New regulations may soon come into force that will allow for fines to be doled out to supermarkets who squeeze their suppliers too tightly.

What’s new in the world of consumer protection?

Every so often, a news piece catches my eye or ear, and I think, “I must put that on the blog”.

So here are a few recent stories about how naughty firms have been caught out and told off recently and how consumers are being helped or hindered by recent announcements.

Payday loans companies have been warned about their practices

Energy firms are going to be restricted to a maximum of four tariffs (plus a duel fuel option)

One in ten high street shops is empty

Women’s car insurance premiums will rise – here comes that gender neutral thingy from the EU

PPI Claims company now having the cheek to impersonate the OFT itself!

The Consumer Affairs Minister, Jo Swinson, warns firms who refuse to hand over personal data on request

Misleading makeup adverts banned

If you see a story you think I may have missed, please let me know.

A Warning about Shell Drivers’ Club

Dear readers,

You may wish to collect Shell Drivers Club points. I am not going to advise for or against, as I know there are pros and cons to loyalty cards, which I may discuss in detail in a later piece.

I just want you all to be aware that when you earn Shell Drivers Club points, they will not be credited to your account for you to use for SIX MONTHS.

This is despite the website saying points are accrued quarterly, and similar claims being made in correspondence.

I just wanted my readers to be aware.

Drive safely.

The Trouble with the Truth

Now, you see, that’s the trouble with the Truth.  It will out eventually. No matter how hard you try.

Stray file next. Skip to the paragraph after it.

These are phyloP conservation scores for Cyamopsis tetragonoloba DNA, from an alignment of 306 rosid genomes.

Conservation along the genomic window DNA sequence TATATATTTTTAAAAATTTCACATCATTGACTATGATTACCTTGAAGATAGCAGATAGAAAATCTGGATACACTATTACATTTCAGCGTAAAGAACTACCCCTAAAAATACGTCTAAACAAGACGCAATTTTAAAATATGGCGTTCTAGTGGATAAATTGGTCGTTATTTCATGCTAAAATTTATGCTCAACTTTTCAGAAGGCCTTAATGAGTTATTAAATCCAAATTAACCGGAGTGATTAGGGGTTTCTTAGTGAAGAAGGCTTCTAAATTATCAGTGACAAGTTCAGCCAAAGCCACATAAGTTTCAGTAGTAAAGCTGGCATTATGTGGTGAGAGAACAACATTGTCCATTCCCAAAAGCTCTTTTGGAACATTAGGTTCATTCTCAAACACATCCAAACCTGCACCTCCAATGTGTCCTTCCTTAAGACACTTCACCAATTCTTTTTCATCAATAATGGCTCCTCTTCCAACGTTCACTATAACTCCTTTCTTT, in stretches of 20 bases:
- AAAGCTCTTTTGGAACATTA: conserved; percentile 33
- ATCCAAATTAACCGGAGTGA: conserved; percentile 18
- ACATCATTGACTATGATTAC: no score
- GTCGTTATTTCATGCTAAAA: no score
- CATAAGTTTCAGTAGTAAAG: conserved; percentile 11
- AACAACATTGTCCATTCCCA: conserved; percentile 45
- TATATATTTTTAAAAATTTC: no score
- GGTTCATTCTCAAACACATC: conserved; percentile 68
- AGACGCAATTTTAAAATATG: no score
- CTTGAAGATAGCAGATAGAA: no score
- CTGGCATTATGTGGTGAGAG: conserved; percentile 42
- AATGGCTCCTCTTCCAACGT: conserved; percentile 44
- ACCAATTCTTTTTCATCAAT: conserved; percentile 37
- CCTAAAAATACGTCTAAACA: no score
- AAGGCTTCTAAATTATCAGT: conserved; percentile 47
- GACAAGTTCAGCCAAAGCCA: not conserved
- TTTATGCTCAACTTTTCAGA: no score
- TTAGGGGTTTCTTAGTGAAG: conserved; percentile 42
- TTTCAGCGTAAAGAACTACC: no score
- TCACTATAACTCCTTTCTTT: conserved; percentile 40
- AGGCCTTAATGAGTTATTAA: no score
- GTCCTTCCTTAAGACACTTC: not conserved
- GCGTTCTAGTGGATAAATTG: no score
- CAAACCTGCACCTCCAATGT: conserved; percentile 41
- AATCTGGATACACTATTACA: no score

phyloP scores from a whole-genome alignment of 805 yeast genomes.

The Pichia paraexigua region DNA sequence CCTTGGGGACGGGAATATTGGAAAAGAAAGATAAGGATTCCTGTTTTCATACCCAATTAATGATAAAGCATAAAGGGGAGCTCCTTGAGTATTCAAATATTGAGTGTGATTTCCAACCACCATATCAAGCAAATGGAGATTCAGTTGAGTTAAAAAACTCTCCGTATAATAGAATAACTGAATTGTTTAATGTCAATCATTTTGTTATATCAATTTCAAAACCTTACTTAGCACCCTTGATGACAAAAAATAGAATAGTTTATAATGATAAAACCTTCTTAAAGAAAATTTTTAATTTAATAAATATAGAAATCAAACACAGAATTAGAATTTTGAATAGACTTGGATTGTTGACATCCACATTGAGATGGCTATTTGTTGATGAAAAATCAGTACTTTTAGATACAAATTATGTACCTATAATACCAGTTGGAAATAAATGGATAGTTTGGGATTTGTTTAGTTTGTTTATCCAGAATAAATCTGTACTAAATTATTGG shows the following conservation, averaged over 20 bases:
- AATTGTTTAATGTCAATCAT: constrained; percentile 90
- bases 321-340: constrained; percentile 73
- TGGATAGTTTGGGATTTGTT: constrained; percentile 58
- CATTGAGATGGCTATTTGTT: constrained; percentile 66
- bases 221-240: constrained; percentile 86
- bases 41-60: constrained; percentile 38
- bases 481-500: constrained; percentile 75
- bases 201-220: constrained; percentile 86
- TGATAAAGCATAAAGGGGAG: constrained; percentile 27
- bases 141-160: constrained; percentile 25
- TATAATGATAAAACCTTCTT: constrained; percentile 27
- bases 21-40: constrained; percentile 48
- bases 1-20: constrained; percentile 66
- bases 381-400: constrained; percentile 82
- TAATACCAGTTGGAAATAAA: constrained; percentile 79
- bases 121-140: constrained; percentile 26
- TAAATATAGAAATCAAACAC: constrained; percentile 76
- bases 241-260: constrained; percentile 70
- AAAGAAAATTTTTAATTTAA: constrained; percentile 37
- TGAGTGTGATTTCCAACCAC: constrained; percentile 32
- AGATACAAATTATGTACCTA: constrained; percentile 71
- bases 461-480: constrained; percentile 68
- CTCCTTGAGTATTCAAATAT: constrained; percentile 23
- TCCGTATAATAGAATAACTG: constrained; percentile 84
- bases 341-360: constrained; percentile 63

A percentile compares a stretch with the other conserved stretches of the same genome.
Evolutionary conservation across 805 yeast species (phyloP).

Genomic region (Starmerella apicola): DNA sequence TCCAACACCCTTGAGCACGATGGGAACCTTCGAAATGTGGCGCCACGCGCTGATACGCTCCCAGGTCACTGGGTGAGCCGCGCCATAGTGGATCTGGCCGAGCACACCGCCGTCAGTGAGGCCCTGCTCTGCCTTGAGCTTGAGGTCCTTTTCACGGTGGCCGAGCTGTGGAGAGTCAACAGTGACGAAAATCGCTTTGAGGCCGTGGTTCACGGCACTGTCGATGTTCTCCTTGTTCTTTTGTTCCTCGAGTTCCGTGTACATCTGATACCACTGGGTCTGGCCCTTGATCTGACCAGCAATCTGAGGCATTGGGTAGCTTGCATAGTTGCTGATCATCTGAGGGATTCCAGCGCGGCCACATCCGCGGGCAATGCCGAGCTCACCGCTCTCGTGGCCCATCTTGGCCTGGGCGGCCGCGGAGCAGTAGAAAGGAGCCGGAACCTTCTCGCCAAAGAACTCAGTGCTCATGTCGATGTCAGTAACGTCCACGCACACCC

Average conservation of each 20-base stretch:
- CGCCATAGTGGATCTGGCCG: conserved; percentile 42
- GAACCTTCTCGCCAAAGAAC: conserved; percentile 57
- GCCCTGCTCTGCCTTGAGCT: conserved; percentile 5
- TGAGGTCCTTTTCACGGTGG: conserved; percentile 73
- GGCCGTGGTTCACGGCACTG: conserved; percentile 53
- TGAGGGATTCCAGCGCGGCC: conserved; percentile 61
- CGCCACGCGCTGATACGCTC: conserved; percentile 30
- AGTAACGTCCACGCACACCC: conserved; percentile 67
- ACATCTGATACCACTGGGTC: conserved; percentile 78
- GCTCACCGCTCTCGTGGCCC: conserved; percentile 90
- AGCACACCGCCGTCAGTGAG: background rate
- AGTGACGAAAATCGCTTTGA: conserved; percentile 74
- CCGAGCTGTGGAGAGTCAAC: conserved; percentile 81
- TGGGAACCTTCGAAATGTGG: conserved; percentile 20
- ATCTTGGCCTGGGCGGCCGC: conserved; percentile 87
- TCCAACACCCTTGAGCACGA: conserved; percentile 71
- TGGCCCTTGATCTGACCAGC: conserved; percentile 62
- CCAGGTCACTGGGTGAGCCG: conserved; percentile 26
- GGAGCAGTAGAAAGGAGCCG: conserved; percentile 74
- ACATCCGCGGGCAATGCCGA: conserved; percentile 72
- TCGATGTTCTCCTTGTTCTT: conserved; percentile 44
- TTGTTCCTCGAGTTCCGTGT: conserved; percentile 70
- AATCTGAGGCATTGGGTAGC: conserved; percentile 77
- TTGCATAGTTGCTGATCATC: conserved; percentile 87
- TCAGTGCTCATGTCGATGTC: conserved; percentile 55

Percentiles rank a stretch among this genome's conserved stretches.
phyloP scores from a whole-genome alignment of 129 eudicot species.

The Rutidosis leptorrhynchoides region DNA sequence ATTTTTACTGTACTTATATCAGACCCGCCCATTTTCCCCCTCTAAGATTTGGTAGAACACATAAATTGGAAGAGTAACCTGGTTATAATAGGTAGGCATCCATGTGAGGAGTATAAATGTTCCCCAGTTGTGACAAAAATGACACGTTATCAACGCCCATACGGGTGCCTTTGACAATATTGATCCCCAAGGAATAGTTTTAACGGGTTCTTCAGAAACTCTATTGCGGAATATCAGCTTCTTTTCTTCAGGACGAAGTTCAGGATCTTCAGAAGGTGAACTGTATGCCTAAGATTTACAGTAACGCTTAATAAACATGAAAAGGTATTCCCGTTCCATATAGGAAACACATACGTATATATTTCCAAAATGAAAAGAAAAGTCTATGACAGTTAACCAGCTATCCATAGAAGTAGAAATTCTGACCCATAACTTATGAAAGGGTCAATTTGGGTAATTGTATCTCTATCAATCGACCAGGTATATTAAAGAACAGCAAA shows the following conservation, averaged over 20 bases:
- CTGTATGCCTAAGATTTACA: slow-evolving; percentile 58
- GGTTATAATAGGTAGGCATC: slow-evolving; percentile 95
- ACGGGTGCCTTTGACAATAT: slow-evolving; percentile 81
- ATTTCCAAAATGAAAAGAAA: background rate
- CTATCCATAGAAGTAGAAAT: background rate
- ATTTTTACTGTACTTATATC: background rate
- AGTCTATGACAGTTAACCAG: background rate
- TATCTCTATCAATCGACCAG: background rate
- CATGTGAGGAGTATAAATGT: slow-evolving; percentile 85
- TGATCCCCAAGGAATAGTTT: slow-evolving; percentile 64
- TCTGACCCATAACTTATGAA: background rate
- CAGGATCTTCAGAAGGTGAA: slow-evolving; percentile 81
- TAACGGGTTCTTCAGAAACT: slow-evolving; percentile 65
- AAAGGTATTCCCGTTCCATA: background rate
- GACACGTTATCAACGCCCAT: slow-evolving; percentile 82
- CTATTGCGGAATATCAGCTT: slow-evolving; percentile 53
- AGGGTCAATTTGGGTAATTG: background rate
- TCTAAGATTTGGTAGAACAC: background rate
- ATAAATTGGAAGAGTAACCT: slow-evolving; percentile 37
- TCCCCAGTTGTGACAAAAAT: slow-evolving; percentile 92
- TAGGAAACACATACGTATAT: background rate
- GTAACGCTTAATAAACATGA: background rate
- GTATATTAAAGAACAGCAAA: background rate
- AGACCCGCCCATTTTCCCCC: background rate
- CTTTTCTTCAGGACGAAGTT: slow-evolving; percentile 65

For the non-clickers-on-links,  a whistle-blower has announced that the gas companies have been price fixing. The wholesale price. The one they blame when the retail price goes up. That price.

Entertainingly, on the radio this morning, they were saying that the particular instance of price fixing in question, on 28 September, was when they actually pushed the price LOWER!

What a wonderful piece of PR that is. “Don’t worry. We may be price fixing, but at least it’s downwards, so no harm done to the consumer!”

We believe you.

For maybe one tenth of a second.

If you can fix the price downward with a clear conscience and no need to tell the world, I’m prepared to hazard hard currency on the possibility that you probably wouldn’t mind doing it upwards as well.

Only time and the latest set of enquiries will tell.

But if I were you, I would start setting money aside for the paying back of the customer bit which is bound to follow eventually.

After all, even if you don’t have to pay us back, you’ll need it for your fines.

Apparently, agreeing a price, whether up or down, is frowned upon by both the FSA, Ofgem and all sorts of bits of European Union bureaucracy (see, it was bound to have a use in the end!). Who knew?! (Apart from everyone?)

Big fines are coming.  Huge.  Trust me.


—-Original Message—–

Sent: 08 November 2012 11:53

Subject: Cashback Claim Rejected

Dear Mr XXX

RE: Your cashback claim for your mobile phone purchase

We’re writing to let you know that your month 15 cashback claim for this mobile number has been rejected because you’ve sent us your October 2012 bill and we need your October 2012 bill to pay your cashback claim.

So that we can process this quickly, please resubmit your claim by sending your October 2012 bill to us within 60 days from the date on the bill.

Yours sincerely

The cashback team

The real scandal at Comet

This is a short rant about Comet.